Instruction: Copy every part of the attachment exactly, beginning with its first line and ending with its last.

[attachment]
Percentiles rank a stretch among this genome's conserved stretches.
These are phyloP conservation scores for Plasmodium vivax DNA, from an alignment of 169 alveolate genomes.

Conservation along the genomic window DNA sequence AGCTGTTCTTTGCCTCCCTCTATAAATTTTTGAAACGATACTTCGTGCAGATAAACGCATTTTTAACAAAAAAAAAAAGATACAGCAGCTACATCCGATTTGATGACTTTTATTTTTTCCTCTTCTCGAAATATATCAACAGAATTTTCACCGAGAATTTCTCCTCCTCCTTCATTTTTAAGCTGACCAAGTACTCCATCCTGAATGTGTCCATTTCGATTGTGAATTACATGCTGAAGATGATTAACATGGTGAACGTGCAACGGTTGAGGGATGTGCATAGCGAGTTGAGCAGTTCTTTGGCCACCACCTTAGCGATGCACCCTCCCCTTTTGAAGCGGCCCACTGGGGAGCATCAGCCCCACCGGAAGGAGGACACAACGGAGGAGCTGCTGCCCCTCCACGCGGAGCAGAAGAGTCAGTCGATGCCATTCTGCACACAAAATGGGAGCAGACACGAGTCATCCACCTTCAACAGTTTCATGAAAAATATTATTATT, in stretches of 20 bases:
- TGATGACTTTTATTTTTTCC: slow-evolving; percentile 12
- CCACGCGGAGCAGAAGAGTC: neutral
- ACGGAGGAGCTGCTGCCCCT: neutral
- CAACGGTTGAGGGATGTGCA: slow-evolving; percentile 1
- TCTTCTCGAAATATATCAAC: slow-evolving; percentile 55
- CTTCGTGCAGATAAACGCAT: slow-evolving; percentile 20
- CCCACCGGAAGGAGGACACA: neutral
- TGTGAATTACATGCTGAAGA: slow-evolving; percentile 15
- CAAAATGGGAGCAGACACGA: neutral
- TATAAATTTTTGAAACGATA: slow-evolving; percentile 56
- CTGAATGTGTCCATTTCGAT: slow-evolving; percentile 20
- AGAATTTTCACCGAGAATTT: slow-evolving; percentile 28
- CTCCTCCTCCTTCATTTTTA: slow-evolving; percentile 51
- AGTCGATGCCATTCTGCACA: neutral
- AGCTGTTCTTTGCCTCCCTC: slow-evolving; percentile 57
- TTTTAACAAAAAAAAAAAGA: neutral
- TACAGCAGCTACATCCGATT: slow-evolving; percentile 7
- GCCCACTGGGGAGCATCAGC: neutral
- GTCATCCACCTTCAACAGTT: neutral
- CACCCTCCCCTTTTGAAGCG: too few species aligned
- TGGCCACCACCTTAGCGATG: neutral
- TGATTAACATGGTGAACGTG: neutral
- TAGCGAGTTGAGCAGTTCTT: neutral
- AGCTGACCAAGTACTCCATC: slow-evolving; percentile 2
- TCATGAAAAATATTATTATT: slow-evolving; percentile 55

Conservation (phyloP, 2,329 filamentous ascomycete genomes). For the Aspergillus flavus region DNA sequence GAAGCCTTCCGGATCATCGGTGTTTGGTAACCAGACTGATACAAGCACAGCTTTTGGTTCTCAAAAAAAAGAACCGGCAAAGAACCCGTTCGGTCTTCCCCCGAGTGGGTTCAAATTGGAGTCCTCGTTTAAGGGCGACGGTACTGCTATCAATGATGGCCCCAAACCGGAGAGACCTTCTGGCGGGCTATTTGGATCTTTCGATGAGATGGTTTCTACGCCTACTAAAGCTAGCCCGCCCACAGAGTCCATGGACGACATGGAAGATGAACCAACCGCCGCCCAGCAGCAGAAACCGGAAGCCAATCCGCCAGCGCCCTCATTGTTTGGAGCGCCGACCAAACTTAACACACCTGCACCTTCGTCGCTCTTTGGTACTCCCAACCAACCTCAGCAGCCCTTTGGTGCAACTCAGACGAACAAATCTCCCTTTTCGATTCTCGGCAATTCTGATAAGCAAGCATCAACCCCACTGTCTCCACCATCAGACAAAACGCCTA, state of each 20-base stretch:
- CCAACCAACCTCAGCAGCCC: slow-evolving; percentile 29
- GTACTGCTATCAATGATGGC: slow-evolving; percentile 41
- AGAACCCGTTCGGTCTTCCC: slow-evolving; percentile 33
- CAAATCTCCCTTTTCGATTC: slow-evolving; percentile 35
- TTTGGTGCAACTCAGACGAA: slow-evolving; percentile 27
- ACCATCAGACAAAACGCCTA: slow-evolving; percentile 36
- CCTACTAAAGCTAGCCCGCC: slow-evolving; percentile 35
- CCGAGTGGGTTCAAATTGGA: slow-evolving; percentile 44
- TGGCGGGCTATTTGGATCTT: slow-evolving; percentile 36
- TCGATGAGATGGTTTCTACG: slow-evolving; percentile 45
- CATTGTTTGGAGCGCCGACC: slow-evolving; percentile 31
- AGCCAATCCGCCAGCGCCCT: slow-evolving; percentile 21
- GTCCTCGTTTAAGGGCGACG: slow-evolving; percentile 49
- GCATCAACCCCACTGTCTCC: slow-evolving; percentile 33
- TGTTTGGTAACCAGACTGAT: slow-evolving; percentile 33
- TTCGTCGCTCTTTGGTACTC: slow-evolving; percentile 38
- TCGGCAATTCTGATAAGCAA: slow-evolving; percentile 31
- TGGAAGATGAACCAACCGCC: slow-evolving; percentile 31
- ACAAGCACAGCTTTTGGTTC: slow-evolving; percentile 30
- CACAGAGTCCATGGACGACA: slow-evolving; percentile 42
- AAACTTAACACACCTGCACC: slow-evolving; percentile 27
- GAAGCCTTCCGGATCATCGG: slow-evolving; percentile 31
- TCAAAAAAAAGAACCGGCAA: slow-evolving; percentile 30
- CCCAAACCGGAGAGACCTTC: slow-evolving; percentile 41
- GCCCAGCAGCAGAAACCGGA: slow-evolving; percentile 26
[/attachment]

Percentiles rank a stretch among this genome's conserved stretches.
These are phyloP conservation scores for Plasmodium vivax DNA, from an alignment of 169 alveolate genomes.

Conservation along the genomic window DNA sequence AGCTGTTCTTTGCCTCCCTCTATAAATTTTTGAAACGATACTTCGTGCAGATAAACGCATTTTTAACAAAAAAAAAAAGATACAGCAGCTACATCCGATTTGATGACTTTTATTTTTTCCTCTTCTCGAAATATATCAACAGAATTTTCACCGAGAATTTCTCCTCCTCCTTCATTTTTAAGCTGACCAAGTACTCCATCCTGAATGTGTCCATTTCGATTGTGAATTACATGCTGAAGATGATTAACATGGTGAACGTGCAACGGTTGAGGGATGTGCATAGCGAGTTGAGCAGTTCTTTGGCCACCACCTTAGCGATGCACCCTCCCCTTTTGAAGCGGCCCACTGGGGAGCATCAGCCCCACCGGAAGGAGGACACAACGGAGGAGCTGCTGCCCCTCCACGCGGAGCAGAAGAGTCAGTCGATGCCATTCTGCACACAAAATGGGAGCAGACACGAGTCATCCACCTTCAACAGTTTCATGAAAAATATTATTATT, in stretches of 20 bases:
- TGATGACTTTTATTTTTTCC: slow-evolving; percentile 12
- CCACGCGGAGCAGAAGAGTC: neutral
- ACGGAGGAGCTGCTGCCCCT: neutral
- CAACGGTTGAGGGATGTGCA: slow-evolving; percentile 1
- TCTTCTCGAAATATATCAAC: slow-evolving; percentile 55
- CTTCGTGCAGATAAACGCAT: slow-evolving; percentile 20
- CCCACCGGAAGGAGGACACA: neutral
- TGTGAATTACATGCTGAAGA: slow-evolving; percentile 15
- CAAAATGGGAGCAGACACGA: neutral
- TATAAATTTTTGAAACGATA: slow-evolving; percentile 56
- CTGAATGTGTCCATTTCGAT: slow-evolving; percentile 20
- AGAATTTTCACCGAGAATTT: slow-evolving; percentile 28
- CTCCTCCTCCTTCATTTTTA: slow-evolving; percentile 51
- AGTCGATGCCATTCTGCACA: neutral
- AGCTGTTCTTTGCCTCCCTC: slow-evolving; percentile 57
- TTTTAACAAAAAAAAAAAGA: neutral
- TACAGCAGCTACATCCGATT: slow-evolving; percentile 7
- GCCCACTGGGGAGCATCAGC: neutral
- GTCATCCACCTTCAACAGTT: neutral
- CACCCTCCCCTTTTGAAGCG: too few species aligned
- TGGCCACCACCTTAGCGATG: neutral
- TGATTAACATGGTGAACGTG: neutral
- TAGCGAGTTGAGCAGTTCTT: neutral
- AGCTGACCAAGTACTCCATC: slow-evolving; percentile 2
- TCATGAAAAATATTATTATT: slow-evolving; percentile 55

Conservation (phyloP, 2,329 filamentous ascomycete genomes). For the Aspergillus flavus region DNA sequence GAAGCCTTCCGGATCATCGGTGTTTGGTAACCAGACTGATACAAGCACAGCTTTTGGTTCTCAAAAAAAAGAACCGGCAAAGAACCCGTTCGGTCTTCCCCCGAGTGGGTTCAAATTGGAGTCCTCGTTTAAGGGCGACGGTACTGCTATCAATGATGGCCCCAAACCGGAGAGACCTTCTGGCGGGCTATTTGGATCTTTCGATGAGATGGTTTCTACGCCTACTAAAGCTAGCCCGCCCACAGAGTCCATGGACGACATGGAAGATGAACCAACCGCCGCCCAGCAGCAGAAACCGGAAGCCAATCCGCCAGCGCCCTCATTGTTTGGAGCGCCGACCAAACTTAACACACCTGCACCTTCGTCGCTCTTTGGTACTCCCAACCAACCTCAGCAGCCCTTTGGTGCAACTCAGACGAACAAATCTCCCTTTTCGATTCTCGGCAATTCTGATAAGCAAGCATCAACCCCACTGTCTCCACCATCAGACAAAACGCCTA, state of each 20-base stretch:
- CCAACCAACCTCAGCAGCCC: slow-evolving; percentile 29
- GTACTGCTATCAATGATGGC: slow-evolving; percentile 41
- AGAACCCGTTCGGTCTTCCC: slow-evolving; percentile 33
- CAAATCTCCCTTTTCGATTC: slow-evolving; percentile 35
- TTTGGTGCAACTCAGACGAA: slow-evolving; percentile 27
- ACCATCAGACAAAACGCCTA: slow-evolving; percentile 36
- CCTACTAAAGCTAGCCCGCC: slow-evolving; percentile 35
- CCGAGTGGGTTCAAATTGGA: slow-evolving; percentile 44
- TGGCGGGCTATTTGGATCTT: slow-evolving; percentile 36
- TCGATGAGATGGTTTCTACG: slow-evolving; percentile 45
- CATTGTTTGGAGCGCCGACC: slow-evolving; percentile 31
- AGCCAATCCGCCAGCGCCCT: slow-evolving; percentile 21
- GTCCTCGTTTAAGGGCGACG: slow-evolving; percentile 49
- GCATCAACCCCACTGTCTCC: slow-evolving; percentile 33
- TGTTTGGTAACCAGACTGAT: slow-evolving; percentile 33
- TTCGTCGCTCTTTGGTACTC: slow-evolving; percentile 38
- TCGGCAATTCTGATAAGCAA: slow-evolving; percentile 31
- TGGAAGATGAACCAACCGCC: slow-evolving; percentile 31
- ACAAGCACAGCTTTTGGTTC: slow-evolving; percentile 30
- CACAGAGTCCATGGACGACA: slow-evolving; percentile 42
- AAACTTAACACACCTGCACC: slow-evolving; percentile 27
- GAAGCCTTCCGGATCATCGG: slow-evolving; percentile 31
- TCAAAAAAAAGAACCGGCAA: slow-evolving; percentile 30
- CCCAAACCGGAGAGACCTTC: slow-evolving; percentile 41
- GCCCAGCAGCAGAAACCGGA: slow-evolving; percentile 26